Spring is a time of light nights in the Highlands of Scotland. Late June and the arrival of the Summer solstice means that the sun sets at 22:19 giving us 18 hours of daylight. It doesn’t get properly dark until after midnight and even then the sky has a tinge of light.
All this daylight is wonderful for the diurnal birds and animals. Long days means finding food for a growing family becomes an easier task. But this is not so for nocturnal animals, such as the Badger. Summer weather and shorter nights make summer a difficult time for Badgers.
Badgers are omnivores, which means their diet encompass a wide range of plants and animals. To be absolutely correct they are opportunistic omnivores. They will leave their set at dusk each night to start to forage, returning before sun up. Their diet is mainly earthworms and other large insects, but they are highly adaptable and can make a meal out of almost anything. But foraging for enough food takes time and in the spring, darkness is in limited supply. Put this together with a dry spell and the ground becomes baked hard forcing earthworms from the surface deeper into the soil.
What makes life difficult for the Badgers gives us a rare opportunity. Every night we put out food for our local Badgers. This consists of a special mix which basically contains dry dog food, along with fruit and peanuts. It supposedly gives them a balanced nutrition they wouldn’t get from just peanuts. In truth it’s the peanuts that get eaten in preference to anything else in the mix. Only after all the peanuts are gone do they come back and finish off the rest. Along with the “special” mix we also throw a handful of peanuts out over the grass.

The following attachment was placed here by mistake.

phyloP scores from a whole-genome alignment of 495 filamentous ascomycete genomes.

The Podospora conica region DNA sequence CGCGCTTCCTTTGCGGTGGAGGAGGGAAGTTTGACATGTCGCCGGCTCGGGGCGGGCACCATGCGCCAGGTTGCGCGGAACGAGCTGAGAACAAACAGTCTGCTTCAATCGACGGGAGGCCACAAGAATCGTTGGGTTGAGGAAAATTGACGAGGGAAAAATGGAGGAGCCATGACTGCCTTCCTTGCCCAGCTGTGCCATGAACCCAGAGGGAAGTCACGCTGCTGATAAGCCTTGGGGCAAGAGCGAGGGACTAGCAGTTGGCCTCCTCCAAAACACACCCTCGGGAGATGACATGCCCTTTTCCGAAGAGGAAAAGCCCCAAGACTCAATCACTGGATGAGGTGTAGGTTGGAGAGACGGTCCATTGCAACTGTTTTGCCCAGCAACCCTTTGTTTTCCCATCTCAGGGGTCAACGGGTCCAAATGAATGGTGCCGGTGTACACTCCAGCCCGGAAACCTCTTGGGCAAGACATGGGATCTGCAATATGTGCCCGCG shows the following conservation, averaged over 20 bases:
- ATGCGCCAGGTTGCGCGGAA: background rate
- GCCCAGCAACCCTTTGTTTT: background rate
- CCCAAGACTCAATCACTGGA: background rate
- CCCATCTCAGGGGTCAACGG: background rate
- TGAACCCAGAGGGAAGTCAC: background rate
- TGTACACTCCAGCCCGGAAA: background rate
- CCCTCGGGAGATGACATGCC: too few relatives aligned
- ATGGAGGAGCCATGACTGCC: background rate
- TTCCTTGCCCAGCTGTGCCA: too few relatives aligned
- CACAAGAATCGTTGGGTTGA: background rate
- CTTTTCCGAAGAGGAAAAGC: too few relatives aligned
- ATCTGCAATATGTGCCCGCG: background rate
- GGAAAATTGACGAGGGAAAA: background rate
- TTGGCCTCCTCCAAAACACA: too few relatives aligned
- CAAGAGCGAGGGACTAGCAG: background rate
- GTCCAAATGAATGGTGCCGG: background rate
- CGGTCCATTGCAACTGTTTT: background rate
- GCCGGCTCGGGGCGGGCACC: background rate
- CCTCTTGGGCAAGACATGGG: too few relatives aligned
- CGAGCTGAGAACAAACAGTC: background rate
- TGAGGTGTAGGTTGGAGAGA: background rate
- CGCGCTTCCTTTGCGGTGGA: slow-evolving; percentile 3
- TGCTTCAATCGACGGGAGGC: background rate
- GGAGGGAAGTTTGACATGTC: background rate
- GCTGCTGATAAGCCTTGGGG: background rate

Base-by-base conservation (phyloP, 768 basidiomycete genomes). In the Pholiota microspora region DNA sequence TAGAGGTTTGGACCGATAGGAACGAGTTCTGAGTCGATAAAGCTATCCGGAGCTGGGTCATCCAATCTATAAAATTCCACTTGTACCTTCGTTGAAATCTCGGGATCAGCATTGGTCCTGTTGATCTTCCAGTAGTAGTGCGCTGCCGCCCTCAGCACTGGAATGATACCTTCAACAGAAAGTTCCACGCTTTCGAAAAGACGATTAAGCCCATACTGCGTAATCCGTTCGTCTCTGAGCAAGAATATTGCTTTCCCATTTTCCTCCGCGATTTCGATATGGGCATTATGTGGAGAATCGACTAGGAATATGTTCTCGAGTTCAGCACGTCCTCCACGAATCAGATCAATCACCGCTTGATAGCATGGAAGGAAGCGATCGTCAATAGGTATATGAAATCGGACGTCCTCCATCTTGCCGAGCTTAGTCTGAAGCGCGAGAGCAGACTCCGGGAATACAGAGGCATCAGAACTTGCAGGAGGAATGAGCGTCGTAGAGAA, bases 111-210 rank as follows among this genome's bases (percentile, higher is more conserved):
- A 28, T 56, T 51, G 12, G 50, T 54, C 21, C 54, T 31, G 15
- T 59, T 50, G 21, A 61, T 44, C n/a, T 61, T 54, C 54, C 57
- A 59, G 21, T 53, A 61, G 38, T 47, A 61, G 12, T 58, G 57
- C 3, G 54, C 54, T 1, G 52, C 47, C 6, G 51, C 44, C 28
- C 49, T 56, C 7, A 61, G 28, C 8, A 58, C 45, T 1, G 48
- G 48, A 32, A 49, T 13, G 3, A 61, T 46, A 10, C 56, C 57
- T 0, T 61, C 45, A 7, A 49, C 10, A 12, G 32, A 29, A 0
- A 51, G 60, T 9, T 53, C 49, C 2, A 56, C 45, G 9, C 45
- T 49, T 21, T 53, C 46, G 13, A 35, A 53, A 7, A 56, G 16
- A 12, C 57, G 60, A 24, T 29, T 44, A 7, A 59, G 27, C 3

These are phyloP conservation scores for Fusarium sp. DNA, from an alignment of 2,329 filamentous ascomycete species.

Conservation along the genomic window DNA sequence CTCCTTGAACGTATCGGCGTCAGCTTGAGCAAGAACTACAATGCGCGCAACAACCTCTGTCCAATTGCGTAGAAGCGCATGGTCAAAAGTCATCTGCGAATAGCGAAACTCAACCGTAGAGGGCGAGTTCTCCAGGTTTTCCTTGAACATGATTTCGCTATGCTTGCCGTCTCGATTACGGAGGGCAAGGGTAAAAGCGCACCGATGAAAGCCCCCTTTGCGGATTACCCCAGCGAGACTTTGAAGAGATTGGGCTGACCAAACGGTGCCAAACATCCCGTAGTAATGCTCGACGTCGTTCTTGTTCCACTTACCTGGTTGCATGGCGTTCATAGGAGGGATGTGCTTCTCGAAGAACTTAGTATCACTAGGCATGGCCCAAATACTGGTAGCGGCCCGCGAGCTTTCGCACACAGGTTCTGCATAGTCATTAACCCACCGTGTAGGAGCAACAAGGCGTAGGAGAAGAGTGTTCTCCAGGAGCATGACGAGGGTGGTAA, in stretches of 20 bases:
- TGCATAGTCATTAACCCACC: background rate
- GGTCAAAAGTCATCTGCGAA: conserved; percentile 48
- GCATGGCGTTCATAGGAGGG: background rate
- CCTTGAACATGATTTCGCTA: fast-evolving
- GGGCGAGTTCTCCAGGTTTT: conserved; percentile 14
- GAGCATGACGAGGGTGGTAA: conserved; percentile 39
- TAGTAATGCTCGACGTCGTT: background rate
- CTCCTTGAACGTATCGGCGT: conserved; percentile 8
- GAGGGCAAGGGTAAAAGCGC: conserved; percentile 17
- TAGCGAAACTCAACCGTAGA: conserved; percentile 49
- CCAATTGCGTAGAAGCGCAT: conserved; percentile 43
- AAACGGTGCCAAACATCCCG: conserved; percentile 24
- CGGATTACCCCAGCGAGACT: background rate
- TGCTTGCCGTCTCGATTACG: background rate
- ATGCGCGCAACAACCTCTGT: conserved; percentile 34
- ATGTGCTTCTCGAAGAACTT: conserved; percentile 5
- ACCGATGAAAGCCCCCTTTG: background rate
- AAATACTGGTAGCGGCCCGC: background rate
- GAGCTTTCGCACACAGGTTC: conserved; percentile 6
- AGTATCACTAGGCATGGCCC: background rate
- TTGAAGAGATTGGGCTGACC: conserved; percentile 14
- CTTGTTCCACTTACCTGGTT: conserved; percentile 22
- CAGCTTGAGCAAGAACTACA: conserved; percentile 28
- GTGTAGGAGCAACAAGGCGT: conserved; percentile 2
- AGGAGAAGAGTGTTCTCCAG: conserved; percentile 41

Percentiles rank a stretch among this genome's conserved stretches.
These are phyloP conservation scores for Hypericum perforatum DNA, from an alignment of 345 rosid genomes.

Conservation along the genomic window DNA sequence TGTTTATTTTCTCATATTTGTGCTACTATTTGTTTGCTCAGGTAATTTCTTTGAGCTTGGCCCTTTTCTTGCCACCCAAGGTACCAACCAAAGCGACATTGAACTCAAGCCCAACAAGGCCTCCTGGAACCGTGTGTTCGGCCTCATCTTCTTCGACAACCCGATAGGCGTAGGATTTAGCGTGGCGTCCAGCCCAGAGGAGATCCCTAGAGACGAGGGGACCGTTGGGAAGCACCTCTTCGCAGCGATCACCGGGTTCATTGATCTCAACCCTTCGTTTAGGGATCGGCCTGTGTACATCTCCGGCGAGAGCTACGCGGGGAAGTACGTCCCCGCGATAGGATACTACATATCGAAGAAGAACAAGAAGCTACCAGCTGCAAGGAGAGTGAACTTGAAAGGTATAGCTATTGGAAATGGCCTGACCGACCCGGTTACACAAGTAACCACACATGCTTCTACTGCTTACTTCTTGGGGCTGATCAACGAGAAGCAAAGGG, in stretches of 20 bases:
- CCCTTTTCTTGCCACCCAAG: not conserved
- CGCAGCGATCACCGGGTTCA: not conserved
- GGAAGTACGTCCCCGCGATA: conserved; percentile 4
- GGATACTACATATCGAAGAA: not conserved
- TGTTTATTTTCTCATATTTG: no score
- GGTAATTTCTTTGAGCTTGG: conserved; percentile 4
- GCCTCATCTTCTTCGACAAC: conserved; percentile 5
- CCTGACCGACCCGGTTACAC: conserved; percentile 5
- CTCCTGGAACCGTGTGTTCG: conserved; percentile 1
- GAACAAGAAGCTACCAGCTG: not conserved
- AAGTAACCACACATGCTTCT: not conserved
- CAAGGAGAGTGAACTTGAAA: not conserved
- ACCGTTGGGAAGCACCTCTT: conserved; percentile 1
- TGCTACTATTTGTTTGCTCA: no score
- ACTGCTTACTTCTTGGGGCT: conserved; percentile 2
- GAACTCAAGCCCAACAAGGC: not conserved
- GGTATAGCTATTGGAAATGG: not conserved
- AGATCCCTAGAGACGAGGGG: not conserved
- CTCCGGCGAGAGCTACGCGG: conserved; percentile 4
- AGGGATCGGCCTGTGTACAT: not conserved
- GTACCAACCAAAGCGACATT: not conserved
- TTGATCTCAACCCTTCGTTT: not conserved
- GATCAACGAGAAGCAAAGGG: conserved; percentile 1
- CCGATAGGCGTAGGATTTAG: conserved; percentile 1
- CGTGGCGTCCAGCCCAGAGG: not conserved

The amount of food we put out is small. We are not trying to become their main source of food. What we are trying to do is to help. If the calories we provide helps them to go out and hunt for natural food then we are doing it right. Hopefully our contributions help them in the hard times, but not enough that they become totally reliant on us for food.
Oh yes the rare opportunity I was talking about, before I started on the menu options and healthy eating. Normally the Badgers visit after dark. We have outside lights the Badgers are accustomed to so we can watch the nightly spectacle of wild Badgers just a few feet away. Come the lighter nights the Badgers come in before sun set. And we get the all too rare treat to see, photograph and film them in daylight. This surely must be what spring is all about.